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A Simplified Explanation of Gödel’s proof - Part 3




Part 3: Gödel’s special numbering system

Gödel’s numbering system is a way of representing any sentence of the formal language as a number. That means that every sentence of the formal language can be represented as a number. And not only sentences. Every proof sequence of sentences of the formal language can also be represented as a number (a proof sequence is a list of all the sentences that go together to make a proof of some sentence).


The Gödel numbering system is a one-to-one function. That simply means that it takes in one value, which is some combination of symbols of the formal language, and puts out another value, which is a number. Every combination of symbols is matched to a unique number, so that no two combinations can have the same number, and no two numbers can match to the same combination.


The way that it works is by a two-step process.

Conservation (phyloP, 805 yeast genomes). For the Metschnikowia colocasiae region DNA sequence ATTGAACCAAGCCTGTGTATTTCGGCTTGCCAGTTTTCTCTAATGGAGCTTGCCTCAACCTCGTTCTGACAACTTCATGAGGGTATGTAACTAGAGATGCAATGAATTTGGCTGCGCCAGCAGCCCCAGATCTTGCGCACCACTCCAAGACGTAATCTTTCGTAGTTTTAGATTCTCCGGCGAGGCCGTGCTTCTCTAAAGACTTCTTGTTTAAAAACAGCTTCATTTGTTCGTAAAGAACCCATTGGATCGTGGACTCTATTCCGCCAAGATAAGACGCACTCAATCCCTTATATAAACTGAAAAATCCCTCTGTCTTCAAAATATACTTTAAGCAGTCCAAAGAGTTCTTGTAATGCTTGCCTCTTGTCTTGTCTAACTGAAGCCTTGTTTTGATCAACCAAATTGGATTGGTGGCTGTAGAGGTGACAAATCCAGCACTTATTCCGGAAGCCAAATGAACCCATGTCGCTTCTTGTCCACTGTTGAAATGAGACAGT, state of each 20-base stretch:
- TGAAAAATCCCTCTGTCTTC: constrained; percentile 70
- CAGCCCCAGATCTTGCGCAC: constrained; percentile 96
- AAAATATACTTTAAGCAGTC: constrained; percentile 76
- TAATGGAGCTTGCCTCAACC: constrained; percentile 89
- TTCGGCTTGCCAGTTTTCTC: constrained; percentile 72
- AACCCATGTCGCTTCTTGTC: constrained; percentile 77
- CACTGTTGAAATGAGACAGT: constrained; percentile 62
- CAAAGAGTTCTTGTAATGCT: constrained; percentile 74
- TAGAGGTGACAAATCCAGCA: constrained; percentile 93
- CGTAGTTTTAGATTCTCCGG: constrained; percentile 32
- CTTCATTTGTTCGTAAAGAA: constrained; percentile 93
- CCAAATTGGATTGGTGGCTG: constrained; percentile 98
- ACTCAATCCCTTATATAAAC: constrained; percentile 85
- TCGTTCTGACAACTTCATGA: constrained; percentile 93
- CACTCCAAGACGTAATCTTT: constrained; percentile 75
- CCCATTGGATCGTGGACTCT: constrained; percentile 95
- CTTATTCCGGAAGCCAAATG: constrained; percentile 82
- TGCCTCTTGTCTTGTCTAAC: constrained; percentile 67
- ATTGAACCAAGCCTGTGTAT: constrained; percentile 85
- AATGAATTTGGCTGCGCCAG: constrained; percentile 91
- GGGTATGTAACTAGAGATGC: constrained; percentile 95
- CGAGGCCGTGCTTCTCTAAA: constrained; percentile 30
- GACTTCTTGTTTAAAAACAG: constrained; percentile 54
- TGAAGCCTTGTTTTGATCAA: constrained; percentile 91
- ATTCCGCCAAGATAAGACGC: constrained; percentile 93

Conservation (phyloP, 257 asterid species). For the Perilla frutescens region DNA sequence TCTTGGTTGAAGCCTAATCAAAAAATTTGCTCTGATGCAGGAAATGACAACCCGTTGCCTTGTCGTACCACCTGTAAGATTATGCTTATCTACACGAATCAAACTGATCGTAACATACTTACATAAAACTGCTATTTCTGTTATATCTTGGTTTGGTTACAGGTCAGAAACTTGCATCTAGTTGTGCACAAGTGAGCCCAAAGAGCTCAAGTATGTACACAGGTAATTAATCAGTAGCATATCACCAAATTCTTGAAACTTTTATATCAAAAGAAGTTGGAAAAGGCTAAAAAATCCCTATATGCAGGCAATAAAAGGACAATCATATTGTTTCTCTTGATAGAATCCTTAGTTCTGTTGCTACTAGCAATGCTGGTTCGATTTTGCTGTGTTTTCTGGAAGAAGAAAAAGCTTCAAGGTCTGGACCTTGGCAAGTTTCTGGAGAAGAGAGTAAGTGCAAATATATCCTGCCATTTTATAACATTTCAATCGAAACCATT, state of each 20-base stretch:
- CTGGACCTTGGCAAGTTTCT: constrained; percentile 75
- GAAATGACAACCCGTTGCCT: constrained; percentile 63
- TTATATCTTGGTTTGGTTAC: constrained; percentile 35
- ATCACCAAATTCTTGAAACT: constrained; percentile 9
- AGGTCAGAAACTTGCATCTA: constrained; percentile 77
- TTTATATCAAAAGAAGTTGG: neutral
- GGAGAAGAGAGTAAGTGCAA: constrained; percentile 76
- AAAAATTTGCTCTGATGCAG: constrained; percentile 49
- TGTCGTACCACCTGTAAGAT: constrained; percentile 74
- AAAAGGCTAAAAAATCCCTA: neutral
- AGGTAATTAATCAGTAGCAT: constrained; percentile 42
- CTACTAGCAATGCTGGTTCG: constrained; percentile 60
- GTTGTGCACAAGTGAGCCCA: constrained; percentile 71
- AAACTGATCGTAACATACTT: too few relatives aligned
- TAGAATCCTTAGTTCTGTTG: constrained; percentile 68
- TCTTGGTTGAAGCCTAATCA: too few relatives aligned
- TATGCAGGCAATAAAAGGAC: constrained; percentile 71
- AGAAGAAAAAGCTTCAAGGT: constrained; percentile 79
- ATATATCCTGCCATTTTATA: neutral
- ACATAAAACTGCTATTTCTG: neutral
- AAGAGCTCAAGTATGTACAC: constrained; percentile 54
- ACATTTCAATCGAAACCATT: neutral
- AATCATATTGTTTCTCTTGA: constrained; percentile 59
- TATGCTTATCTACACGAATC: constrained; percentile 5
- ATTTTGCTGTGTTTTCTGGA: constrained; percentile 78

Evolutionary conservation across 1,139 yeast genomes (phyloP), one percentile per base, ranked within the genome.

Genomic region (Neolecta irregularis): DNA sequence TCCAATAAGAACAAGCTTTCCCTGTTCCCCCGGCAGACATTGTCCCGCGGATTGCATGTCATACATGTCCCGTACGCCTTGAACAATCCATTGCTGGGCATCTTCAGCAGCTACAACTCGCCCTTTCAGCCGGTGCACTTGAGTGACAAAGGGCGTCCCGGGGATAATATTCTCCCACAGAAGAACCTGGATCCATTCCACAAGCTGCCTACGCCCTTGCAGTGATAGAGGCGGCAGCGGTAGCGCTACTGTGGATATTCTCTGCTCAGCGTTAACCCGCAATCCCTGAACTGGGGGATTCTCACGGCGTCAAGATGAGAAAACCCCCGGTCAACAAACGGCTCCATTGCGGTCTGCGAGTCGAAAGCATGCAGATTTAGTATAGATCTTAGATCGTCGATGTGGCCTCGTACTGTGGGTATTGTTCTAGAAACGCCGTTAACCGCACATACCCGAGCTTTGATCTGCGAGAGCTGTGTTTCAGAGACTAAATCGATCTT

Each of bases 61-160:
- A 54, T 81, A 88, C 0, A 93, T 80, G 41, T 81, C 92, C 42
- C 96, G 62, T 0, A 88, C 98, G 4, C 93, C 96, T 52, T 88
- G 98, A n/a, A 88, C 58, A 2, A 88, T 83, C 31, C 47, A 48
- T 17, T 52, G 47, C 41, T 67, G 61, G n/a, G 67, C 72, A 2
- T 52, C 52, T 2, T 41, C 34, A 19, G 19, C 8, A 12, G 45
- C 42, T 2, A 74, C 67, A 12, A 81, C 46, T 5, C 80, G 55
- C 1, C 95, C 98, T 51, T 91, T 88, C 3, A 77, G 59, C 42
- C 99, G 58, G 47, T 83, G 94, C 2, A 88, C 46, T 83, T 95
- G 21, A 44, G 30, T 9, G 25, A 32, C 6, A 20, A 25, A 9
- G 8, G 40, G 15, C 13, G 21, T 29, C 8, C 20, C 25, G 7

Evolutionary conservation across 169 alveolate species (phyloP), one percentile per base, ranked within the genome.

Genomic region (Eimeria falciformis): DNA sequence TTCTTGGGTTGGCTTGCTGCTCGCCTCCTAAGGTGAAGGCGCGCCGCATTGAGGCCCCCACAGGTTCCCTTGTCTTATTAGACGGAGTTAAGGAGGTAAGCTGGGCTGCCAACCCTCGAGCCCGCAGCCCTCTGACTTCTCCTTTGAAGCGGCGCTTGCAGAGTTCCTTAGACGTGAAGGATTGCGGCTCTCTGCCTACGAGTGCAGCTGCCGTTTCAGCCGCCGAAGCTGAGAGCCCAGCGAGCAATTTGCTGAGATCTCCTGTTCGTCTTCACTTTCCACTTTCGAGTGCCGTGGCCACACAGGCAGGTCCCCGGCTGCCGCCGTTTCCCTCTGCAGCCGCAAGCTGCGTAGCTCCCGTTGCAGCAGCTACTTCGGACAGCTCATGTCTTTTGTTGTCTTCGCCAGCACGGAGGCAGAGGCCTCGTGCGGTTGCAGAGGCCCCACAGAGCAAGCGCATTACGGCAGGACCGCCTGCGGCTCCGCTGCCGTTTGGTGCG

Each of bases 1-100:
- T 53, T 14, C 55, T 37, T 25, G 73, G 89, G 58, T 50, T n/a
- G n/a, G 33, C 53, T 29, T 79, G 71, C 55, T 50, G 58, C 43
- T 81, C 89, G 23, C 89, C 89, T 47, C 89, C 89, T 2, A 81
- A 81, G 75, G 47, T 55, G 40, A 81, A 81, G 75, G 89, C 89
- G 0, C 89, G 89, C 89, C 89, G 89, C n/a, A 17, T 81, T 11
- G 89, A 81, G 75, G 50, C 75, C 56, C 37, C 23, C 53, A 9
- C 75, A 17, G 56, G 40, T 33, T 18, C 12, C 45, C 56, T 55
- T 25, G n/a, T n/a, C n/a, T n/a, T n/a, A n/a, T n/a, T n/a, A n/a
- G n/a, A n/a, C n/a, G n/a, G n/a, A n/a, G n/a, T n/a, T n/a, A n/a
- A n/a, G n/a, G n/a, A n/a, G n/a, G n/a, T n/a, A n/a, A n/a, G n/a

The first step is to take every symbol of the formal language and you define that a specific number is to be associated to every symbol, so that no two formal symbols are associated with the same number.


For example, suppose we take the sentence {x + y}, and we match numbers to the symbols.


We might define:

  • the opening bracket symbol ‘{’ to match to 4,
  • the symbol x to match to 6,
  • the symbol ‘+’ to 7,
  • the symbol y to 8,
  • and the closing bracket symbol ‘}’ to 12.


That gives you the sequence of numbers, 4, 6, 7, 8, and 12. But 4, 6, 7, 8, 12 is only a sequence of numbers and isn’t actually a number itself, so there’s a bit more to be done. We need to be able to make this sequence into a number, and we’ve to do that without losing any information, so that you can always convert the number back into the formal sentence.


It isn’t sufficient to take the numbers and put them together to make the 467812, because that method can lose information. You can’t say whether the original sequence was 46, 7, 81, 2, or 4, 67, 8, 1, 2 or 4, 6, 78, 12 or some other sequence.


To be sure that you can always get back the original information that you started with, Gödel devised a way of converting these sequences of numbers into numbers in a way that retains all the original information. The reverse process can be applied in order to retrieve the original information.